For the next 6 months our attorneys exchanged contracts and newer contracts and super new revised contracts that strike the word “cannot” and changed it to “will never”. So that’s how they their make money eh? Joe wanted me to sign a release specifying that I had no rights to his estate, could not contact his next of kin, could not even look in the direction of CT for an extended amount of time, blah blah blah. It was a bunch of silliness really. Of course I signed it. I didn’t give a damn about any of that crap.


 
6 – Letter from the Stork
 
 
I almost threw the standard white letter away. It was one of those official looking ones that trick you into opening them, only to read about another 2.5% mortgage rate offer or a check for $50k. It took a while to sink in. I read it several times and then slowly let out a breath of relief. It said there was a 99.998% probability of paternity. I knew now that I’d just sit and wait and that if the search ended today, I’d be content.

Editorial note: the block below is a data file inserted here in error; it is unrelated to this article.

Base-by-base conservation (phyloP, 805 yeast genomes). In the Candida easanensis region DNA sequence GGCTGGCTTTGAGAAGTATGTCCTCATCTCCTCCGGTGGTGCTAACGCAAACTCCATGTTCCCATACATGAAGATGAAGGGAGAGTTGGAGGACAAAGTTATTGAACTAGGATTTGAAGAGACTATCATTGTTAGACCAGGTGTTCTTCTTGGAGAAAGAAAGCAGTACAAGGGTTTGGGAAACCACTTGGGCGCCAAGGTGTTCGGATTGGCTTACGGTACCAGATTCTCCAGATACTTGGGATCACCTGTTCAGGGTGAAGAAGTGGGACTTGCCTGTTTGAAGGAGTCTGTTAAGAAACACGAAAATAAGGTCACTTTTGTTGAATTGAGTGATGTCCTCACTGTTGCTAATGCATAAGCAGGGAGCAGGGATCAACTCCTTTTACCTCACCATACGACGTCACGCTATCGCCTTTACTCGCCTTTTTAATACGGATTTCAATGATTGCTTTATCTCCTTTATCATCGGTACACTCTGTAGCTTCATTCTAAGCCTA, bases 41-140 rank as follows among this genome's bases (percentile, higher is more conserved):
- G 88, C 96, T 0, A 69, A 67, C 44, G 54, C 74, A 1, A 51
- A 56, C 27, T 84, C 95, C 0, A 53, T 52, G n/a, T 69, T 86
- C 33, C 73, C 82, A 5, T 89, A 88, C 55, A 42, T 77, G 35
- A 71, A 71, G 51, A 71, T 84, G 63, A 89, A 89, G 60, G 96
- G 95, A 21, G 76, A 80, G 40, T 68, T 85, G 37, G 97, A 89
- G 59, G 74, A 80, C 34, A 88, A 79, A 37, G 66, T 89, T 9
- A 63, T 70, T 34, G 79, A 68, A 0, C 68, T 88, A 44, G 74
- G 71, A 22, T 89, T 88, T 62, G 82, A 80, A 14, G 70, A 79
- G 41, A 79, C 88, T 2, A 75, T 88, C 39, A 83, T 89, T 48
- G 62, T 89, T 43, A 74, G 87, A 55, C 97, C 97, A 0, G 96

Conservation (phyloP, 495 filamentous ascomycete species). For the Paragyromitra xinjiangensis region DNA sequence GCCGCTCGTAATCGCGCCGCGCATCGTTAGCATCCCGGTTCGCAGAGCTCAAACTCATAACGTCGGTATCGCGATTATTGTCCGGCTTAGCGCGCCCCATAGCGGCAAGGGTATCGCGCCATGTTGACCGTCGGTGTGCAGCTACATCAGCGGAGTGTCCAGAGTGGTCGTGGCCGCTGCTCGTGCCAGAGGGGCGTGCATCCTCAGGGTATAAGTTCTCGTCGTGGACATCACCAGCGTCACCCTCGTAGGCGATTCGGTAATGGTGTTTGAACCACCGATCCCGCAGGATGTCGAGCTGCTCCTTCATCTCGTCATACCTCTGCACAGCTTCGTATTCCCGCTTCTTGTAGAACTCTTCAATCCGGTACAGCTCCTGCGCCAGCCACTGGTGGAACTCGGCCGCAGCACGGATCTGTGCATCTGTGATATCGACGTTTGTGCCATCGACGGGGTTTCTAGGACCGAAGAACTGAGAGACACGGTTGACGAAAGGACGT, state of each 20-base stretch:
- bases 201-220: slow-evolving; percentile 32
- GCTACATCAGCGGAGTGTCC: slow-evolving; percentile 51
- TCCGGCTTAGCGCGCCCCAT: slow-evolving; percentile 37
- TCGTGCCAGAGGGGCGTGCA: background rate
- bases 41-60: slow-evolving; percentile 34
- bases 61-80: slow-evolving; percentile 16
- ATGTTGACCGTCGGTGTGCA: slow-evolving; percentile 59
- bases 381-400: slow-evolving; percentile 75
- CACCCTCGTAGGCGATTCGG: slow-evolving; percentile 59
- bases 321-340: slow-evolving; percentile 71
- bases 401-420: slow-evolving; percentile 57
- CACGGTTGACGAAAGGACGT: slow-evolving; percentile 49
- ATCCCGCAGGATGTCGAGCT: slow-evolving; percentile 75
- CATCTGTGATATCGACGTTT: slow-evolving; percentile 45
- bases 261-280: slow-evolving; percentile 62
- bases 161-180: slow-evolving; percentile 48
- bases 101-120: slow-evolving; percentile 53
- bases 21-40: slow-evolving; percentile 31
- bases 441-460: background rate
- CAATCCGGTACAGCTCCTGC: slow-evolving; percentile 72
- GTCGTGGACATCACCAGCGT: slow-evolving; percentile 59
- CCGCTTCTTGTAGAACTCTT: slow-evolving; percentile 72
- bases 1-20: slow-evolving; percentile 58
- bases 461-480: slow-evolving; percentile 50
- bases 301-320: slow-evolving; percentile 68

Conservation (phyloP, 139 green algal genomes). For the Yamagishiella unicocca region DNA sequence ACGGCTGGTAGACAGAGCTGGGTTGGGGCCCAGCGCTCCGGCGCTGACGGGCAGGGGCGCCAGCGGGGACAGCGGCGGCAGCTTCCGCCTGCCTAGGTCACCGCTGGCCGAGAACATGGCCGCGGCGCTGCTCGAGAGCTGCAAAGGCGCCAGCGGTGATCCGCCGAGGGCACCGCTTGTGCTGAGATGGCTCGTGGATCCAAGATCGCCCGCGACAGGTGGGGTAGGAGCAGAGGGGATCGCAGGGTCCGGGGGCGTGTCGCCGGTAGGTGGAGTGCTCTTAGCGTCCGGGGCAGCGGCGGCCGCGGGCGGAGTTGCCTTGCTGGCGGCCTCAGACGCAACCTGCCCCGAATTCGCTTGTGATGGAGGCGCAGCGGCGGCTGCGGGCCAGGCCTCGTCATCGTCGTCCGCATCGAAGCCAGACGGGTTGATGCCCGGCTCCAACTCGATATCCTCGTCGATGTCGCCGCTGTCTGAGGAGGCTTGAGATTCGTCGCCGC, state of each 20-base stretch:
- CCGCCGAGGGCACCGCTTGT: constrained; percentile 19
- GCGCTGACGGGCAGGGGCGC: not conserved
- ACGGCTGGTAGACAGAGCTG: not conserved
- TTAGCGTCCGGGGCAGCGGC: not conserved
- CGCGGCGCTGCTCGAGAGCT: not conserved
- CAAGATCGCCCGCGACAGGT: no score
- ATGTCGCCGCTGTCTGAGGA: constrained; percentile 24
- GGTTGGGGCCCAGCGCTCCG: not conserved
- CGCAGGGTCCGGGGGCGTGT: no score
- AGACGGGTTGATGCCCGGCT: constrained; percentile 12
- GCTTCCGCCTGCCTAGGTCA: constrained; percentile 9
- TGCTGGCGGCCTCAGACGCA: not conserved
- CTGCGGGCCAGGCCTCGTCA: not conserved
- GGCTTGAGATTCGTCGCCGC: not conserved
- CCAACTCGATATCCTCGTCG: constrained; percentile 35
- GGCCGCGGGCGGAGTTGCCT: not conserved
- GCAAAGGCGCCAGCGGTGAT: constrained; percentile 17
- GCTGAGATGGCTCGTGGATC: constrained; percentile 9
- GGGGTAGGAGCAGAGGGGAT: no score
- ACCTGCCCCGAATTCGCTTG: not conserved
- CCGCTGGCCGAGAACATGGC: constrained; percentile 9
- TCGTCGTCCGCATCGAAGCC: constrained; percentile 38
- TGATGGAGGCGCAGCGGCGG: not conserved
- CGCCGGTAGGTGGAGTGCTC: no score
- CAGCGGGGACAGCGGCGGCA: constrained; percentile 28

A few weeks later my attorney said that Mr. Gaussier wanted to contact me. Of course I agreed.
 
I wondered what exactly he wanted to say. Would he apologize for being such a dickhead through this whole process? Did he expect anything out of me? Had Mark the Attorney been feeding him false information? Maybe it was Mark who was the real dick? Then I received this email:
 
Date: Tue, 28 Dec 2004 09:49:54 -0500
Subject: DNA results
From: Joe
To: Curtis
 
Hi Curtis,
As you know, the results did come back positive about my paternity.
Since I have a family (wife of over 30 years, and two grown children), this is a rather awkward situation for me, as I'm sure it is for you.
 
However, I do understand you wanting to know your heritage. So if you